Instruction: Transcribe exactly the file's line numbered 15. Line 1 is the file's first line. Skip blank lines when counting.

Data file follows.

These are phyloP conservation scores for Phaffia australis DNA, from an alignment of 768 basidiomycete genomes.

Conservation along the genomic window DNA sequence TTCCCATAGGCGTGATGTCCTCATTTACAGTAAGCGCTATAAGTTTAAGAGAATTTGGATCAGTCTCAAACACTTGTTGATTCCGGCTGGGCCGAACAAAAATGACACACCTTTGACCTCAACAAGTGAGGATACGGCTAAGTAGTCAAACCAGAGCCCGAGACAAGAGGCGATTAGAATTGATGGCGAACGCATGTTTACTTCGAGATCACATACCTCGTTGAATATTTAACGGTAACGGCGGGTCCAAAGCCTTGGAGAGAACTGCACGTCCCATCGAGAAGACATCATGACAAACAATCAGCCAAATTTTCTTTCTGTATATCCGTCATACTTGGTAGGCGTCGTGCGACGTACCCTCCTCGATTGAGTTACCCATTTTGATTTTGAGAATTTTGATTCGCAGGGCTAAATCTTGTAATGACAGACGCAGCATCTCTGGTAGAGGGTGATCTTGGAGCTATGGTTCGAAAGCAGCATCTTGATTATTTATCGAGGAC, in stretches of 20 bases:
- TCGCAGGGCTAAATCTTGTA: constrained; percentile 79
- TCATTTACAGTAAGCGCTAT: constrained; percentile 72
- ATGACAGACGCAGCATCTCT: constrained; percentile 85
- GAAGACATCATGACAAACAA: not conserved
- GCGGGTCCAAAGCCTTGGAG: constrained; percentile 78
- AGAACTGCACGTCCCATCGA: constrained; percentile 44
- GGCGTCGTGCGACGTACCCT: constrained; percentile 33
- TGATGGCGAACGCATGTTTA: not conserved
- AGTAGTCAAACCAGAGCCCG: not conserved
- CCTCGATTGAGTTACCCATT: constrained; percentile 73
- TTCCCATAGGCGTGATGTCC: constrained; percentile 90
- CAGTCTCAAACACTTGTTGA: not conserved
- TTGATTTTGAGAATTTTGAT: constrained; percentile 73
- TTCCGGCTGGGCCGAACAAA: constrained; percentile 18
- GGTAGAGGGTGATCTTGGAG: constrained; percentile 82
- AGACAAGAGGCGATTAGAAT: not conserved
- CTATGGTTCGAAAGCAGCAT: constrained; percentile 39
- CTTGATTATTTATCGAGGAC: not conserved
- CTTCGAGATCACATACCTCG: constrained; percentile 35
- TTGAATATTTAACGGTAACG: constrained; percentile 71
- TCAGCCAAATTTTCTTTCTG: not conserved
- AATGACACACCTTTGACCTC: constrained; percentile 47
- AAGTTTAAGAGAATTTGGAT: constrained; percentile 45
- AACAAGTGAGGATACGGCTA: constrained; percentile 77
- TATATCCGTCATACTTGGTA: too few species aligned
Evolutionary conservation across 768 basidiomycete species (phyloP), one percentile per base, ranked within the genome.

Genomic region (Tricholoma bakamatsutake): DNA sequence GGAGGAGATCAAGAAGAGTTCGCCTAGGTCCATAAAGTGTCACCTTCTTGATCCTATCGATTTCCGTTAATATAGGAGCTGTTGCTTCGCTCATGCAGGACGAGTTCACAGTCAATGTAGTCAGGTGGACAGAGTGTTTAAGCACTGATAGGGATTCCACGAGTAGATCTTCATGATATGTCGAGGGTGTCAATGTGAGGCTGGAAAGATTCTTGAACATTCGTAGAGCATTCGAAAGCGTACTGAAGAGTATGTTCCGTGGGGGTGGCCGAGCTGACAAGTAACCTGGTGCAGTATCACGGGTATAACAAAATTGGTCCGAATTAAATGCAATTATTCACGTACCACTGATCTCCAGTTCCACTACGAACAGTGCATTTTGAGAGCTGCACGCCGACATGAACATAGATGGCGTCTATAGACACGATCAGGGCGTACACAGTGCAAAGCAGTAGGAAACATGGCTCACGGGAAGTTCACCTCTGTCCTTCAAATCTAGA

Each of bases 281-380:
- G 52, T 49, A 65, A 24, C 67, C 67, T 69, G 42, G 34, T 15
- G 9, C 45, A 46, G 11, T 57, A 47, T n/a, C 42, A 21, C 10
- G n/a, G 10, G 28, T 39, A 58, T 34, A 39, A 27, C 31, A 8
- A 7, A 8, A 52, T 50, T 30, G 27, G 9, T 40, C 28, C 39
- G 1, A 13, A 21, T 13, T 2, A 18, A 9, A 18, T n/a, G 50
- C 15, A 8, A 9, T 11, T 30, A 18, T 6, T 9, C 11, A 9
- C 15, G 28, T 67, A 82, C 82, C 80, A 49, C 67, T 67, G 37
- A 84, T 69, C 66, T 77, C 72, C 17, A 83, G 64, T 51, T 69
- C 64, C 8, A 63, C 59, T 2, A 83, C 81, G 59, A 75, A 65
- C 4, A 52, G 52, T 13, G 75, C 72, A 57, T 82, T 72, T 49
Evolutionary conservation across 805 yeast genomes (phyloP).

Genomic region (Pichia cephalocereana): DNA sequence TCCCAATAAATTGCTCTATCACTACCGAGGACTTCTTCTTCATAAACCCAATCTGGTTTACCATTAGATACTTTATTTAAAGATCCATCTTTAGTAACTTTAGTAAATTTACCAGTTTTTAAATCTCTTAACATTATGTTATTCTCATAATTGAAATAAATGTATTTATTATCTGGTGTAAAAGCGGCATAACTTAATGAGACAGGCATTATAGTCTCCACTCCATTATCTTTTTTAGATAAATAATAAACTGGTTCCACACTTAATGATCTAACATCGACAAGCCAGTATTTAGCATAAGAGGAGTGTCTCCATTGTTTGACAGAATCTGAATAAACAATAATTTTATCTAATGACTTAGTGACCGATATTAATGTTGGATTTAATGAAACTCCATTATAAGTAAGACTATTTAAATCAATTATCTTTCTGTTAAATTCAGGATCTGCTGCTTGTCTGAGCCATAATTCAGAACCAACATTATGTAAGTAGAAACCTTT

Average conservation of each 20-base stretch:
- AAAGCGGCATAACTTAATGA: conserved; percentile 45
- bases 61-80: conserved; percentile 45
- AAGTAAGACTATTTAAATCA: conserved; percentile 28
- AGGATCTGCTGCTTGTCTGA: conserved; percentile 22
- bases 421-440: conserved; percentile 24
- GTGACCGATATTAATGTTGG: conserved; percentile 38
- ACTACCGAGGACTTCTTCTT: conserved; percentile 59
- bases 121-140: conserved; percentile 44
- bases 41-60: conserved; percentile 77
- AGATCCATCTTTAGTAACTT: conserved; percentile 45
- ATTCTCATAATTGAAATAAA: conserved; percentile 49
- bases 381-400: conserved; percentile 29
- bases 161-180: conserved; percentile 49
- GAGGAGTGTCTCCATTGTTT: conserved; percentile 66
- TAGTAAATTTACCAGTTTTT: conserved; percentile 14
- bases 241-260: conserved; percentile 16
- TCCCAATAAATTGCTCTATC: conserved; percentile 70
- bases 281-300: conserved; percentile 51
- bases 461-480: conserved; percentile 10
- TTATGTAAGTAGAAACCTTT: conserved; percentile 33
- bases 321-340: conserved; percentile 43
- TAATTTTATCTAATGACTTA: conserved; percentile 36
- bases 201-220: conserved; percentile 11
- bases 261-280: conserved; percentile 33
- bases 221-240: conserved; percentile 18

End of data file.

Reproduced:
- TTGATTTTGAGAATTTTGAT: constrained; percentile 73